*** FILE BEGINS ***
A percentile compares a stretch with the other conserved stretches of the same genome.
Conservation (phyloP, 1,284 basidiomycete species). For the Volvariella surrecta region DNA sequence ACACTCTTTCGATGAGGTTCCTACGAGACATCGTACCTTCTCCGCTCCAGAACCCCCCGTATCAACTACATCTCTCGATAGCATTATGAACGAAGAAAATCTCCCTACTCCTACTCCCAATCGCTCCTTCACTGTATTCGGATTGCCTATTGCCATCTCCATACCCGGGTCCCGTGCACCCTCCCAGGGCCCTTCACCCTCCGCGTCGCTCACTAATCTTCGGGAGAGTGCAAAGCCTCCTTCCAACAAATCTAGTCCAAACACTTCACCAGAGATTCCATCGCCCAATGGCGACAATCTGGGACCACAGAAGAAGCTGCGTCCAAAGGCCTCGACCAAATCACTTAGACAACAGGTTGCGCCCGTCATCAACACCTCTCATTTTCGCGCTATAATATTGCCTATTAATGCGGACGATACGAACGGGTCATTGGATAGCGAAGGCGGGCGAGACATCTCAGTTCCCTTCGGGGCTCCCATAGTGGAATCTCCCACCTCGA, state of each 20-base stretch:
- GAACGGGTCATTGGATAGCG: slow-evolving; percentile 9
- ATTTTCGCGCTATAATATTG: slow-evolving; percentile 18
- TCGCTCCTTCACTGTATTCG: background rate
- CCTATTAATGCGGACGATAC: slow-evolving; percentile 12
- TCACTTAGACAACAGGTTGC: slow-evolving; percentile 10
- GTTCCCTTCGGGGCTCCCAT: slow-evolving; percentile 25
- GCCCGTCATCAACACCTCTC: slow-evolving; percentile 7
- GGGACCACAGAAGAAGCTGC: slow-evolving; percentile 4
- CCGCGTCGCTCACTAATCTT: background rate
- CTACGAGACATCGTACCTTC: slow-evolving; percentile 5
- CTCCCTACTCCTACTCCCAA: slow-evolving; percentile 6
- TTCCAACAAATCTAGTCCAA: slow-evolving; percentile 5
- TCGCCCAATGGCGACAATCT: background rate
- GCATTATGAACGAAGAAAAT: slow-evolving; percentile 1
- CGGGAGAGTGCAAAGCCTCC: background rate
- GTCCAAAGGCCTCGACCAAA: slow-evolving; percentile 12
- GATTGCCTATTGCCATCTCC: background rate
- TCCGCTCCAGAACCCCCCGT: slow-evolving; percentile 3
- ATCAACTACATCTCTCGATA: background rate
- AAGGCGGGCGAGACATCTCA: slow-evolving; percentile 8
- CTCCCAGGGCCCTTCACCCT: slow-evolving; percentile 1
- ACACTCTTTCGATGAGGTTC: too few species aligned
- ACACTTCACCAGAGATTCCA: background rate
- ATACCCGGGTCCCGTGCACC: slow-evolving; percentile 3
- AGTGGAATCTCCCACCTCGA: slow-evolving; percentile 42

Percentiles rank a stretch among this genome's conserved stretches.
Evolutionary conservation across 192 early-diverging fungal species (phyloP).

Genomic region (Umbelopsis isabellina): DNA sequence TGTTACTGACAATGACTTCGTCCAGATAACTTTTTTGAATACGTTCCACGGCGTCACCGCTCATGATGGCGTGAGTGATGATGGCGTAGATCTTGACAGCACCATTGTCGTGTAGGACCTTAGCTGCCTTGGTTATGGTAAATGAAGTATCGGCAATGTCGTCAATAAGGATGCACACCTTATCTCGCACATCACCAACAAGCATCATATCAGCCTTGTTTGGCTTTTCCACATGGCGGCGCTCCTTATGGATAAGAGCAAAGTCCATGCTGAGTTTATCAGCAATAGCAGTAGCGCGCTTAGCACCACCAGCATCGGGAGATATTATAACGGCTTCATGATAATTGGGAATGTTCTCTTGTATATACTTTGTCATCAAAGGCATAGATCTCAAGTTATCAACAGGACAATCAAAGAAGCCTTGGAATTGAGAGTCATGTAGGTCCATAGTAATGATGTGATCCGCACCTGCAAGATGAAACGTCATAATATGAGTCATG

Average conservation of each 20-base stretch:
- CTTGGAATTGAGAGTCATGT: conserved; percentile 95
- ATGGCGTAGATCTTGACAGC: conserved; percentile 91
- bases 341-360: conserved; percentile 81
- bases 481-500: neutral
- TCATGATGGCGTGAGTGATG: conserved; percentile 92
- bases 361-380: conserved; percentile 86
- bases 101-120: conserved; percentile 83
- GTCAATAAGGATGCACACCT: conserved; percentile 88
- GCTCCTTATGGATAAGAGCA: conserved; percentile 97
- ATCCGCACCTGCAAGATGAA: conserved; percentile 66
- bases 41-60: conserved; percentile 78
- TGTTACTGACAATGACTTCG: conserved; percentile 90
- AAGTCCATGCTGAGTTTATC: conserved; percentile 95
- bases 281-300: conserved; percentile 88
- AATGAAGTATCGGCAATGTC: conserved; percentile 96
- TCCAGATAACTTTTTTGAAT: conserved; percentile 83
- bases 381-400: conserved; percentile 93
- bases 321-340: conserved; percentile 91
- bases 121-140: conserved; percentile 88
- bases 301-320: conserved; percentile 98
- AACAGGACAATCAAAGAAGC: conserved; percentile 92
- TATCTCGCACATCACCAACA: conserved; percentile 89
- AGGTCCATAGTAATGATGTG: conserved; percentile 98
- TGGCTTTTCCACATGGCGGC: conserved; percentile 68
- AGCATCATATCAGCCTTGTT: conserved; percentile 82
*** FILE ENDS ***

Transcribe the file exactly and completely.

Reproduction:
A percentile compares a stretch with the other conserved stretches of the same genome.
Conservation (phyloP, 1,284 basidiomycete species). For the Volvariella surrecta region DNA sequence ACACTCTTTCGATGAGGTTCCTACGAGACATCGTACCTTCTCCGCTCCAGAACCCCCCGTATCAACTACATCTCTCGATAGCATTATGAACGAAGAAAATCTCCCTACTCCTACTCCCAATCGCTCCTTCACTGTATTCGGATTGCCTATTGCCATCTCCATACCCGGGTCCCGTGCACCCTCCCAGGGCCCTTCACCCTCCGCGTCGCTCACTAATCTTCGGGAGAGTGCAAAGCCTCCTTCCAACAAATCTAGTCCAAACACTTCACCAGAGATTCCATCGCCCAATGGCGACAATCTGGGACCACAGAAGAAGCTGCGTCCAAAGGCCTCGACCAAATCACTTAGACAACAGGTTGCGCCCGTCATCAACACCTCTCATTTTCGCGCTATAATATTGCCTATTAATGCGGACGATACGAACGGGTCATTGGATAGCGAAGGCGGGCGAGACATCTCAGTTCCCTTCGGGGCTCCCATAGTGGAATCTCCCACCTCGA, state of each 20-base stretch:
- GAACGGGTCATTGGATAGCG: slow-evolving; percentile 9
- ATTTTCGCGCTATAATATTG: slow-evolving; percentile 18
- TCGCTCCTTCACTGTATTCG: background rate
- CCTATTAATGCGGACGATAC: slow-evolving; percentile 12
- TCACTTAGACAACAGGTTGC: slow-evolving; percentile 10
- GTTCCCTTCGGGGCTCCCAT: slow-evolving; percentile 25
- GCCCGTCATCAACACCTCTC: slow-evolving; percentile 7
- GGGACCACAGAAGAAGCTGC: slow-evolving; percentile 4
- CCGCGTCGCTCACTAATCTT: background rate
- CTACGAGACATCGTACCTTC: slow-evolving; percentile 5
- CTCCCTACTCCTACTCCCAA: slow-evolving; percentile 6
- TTCCAACAAATCTAGTCCAA: slow-evolving; percentile 5
- TCGCCCAATGGCGACAATCT: background rate
- GCATTATGAACGAAGAAAAT: slow-evolving; percentile 1
- CGGGAGAGTGCAAAGCCTCC: background rate
- GTCCAAAGGCCTCGACCAAA: slow-evolving; percentile 12
- GATTGCCTATTGCCATCTCC: background rate
- TCCGCTCCAGAACCCCCCGT: slow-evolving; percentile 3
- ATCAACTACATCTCTCGATA: background rate
- AAGGCGGGCGAGACATCTCA: slow-evolving; percentile 8
- CTCCCAGGGCCCTTCACCCT: slow-evolving; percentile 1
- ACACTCTTTCGATGAGGTTC: too few species aligned
- ACACTTCACCAGAGATTCCA: background rate
- ATACCCGGGTCCCGTGCACC: slow-evolving; percentile 3
- AGTGGAATCTCCCACCTCGA: slow-evolving; percentile 42

Percentiles rank a stretch among this genome's conserved stretches.
Evolutionary conservation across 192 early-diverging fungal species (phyloP).

Genomic region (Umbelopsis isabellina): DNA sequence TGTTACTGACAATGACTTCGTCCAGATAACTTTTTTGAATACGTTCCACGGCGTCACCGCTCATGATGGCGTGAGTGATGATGGCGTAGATCTTGACAGCACCATTGTCGTGTAGGACCTTAGCTGCCTTGGTTATGGTAAATGAAGTATCGGCAATGTCGTCAATAAGGATGCACACCTTATCTCGCACATCACCAACAAGCATCATATCAGCCTTGTTTGGCTTTTCCACATGGCGGCGCTCCTTATGGATAAGAGCAAAGTCCATGCTGAGTTTATCAGCAATAGCAGTAGCGCGCTTAGCACCACCAGCATCGGGAGATATTATAACGGCTTCATGATAATTGGGAATGTTCTCTTGTATATACTTTGTCATCAAAGGCATAGATCTCAAGTTATCAACAGGACAATCAAAGAAGCCTTGGAATTGAGAGTCATGTAGGTCCATAGTAATGATGTGATCCGCACCTGCAAGATGAAACGTCATAATATGAGTCATG

Average conservation of each 20-base stretch:
- CTTGGAATTGAGAGTCATGT: conserved; percentile 95
- ATGGCGTAGATCTTGACAGC: conserved; percentile 91
- bases 341-360: conserved; percentile 81
- bases 481-500: neutral
- TCATGATGGCGTGAGTGATG: conserved; percentile 92
- bases 361-380: conserved; percentile 86
- bases 101-120: conserved; percentile 83
- GTCAATAAGGATGCACACCT: conserved; percentile 88
- GCTCCTTATGGATAAGAGCA: conserved; percentile 97
- ATCCGCACCTGCAAGATGAA: conserved; percentile 66
- bases 41-60: conserved; percentile 78
- TGTTACTGACAATGACTTCG: conserved; percentile 90
- AAGTCCATGCTGAGTTTATC: conserved; percentile 95
- bases 281-300: conserved; percentile 88
- AATGAAGTATCGGCAATGTC: conserved; percentile 96
- TCCAGATAACTTTTTTGAAT: conserved; percentile 83
- bases 381-400: conserved; percentile 93
- bases 321-340: conserved; percentile 91
- bases 121-140: conserved; percentile 88
- bases 301-320: conserved; percentile 98
- AACAGGACAATCAAAGAAGC: conserved; percentile 92
- TATCTCGCACATCACCAACA: conserved; percentile 89
- AGGTCCATAGTAATGATGTG: conserved; percentile 98
- TGGCTTTTCCACATGGCGGC: conserved; percentile 68
- AGCATCATATCAGCCTTGTT: conserved; percentile 82